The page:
How to Curve a Brace by Hand

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Murray Timber Framing LLC

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Seattle, Washington

 

Curved braces change the feel of a frame, as shown by the two drawings below. Straight braces give a utilitarian or barn like feel to a building where as curved braces give a more pleasing, refined feeling. The eye tends to easily follow the sweep of the curve upward into the frame. Notice the braces are often only slightly curved and only on one side. It is surprising how much difference this slight change makes to the over all effect of a frame.

The question is: How do you lay out and cut a curved brace with hand tools?
The quick, easy way to curve a brace is to use a band saw, but what do you do if a band saw is not available?
Curves can also be cut with a chain saw, but that is another topic.

These braces are 4X8 with the arch reducing them to 4X6 in the middle.

These straight braces are 4X6.

A distance is measured in from both ends of the brace (usually 3" to 6"). At the mid line a distance is laid out perpendicular to the brace (usually 1.5" to 2"). A flexible stick is used to create a pleasing curve joining the three points which is drawn on both sides. If the resulting curve does not look right, adjust the lay out and redraw. Surprisingly, lay out dimensions for very large braces and small braces are quite similar (it is generally not necessary, or desirable, to reduce the brace width by more then 2" to create the desired effect).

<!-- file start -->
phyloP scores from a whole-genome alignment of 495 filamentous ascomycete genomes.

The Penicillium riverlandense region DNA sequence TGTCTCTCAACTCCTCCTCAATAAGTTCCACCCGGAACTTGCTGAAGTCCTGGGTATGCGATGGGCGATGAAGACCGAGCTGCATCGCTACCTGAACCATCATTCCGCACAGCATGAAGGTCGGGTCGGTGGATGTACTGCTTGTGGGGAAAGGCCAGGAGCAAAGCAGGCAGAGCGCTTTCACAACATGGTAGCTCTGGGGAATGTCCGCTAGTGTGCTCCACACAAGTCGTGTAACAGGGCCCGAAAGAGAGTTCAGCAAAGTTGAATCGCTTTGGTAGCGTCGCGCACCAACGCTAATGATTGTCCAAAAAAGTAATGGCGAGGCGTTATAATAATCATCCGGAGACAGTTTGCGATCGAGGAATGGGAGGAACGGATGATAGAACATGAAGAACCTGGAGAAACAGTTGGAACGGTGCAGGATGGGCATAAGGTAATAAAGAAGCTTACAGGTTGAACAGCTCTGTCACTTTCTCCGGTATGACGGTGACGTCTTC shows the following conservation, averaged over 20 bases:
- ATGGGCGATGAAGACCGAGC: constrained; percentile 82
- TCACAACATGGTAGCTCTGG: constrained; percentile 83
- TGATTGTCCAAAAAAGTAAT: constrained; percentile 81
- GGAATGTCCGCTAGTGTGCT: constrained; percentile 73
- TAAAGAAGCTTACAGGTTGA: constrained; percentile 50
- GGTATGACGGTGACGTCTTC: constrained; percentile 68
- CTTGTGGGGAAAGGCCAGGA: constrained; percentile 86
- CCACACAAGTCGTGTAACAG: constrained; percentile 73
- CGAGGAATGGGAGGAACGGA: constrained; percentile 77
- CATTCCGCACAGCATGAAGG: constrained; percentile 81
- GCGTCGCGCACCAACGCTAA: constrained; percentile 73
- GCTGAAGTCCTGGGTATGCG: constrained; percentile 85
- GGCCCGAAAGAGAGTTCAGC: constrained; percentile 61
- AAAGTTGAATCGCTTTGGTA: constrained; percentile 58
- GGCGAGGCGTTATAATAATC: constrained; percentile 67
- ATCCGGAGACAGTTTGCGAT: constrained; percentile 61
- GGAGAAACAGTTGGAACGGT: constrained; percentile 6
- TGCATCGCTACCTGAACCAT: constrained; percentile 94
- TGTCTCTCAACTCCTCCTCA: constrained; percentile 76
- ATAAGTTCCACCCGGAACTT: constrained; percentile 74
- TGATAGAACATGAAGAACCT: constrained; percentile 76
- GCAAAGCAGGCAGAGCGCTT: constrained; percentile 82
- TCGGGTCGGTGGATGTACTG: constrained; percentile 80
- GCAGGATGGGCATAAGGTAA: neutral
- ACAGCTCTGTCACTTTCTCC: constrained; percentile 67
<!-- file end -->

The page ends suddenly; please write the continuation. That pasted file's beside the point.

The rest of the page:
A circular saw is used to cut down almost to the line at several places along the curve to make wood removal easier. Don't forget to reduce the depth of cut on the saw as you work outward:).

A good place to cut brace curves is on a timber (timbers are stiff and heavy enough to keep from moving). It saves time and effort if time is taken to set the work at a comfortable height. Clamp a block to the work platform as a stop to keep the brace from moving. Using a chisel with the bevel down, work down the grain to the bottom of the curve then...

...turn the brace around and work down the grain again. The waste wood between the saw cuts will (should...hopefully) break off easily.

Be careful (go slow and easy) where the grain flattens out at the bottom of the curve as the wood tends to split.

After the curve is roughed out it is cleaned up with a draw knife (or curved spoke shave). Use the draw knife with the bevel down. The block is used as a stop to draw against.

Working down the grain, first work carefully to the line on one edge...

...then to the line on the other edge.

Finally, connect the two edges by holding the draw knife level and removing the hump of wood that remains between them.

A finished curved brace. A smooth, pleasing curve is the desired result but this does not mean that it has to be exact. Leaving tool marks on the finished surface is not offensive and gives a hand made look (which, after all, it is:).

 

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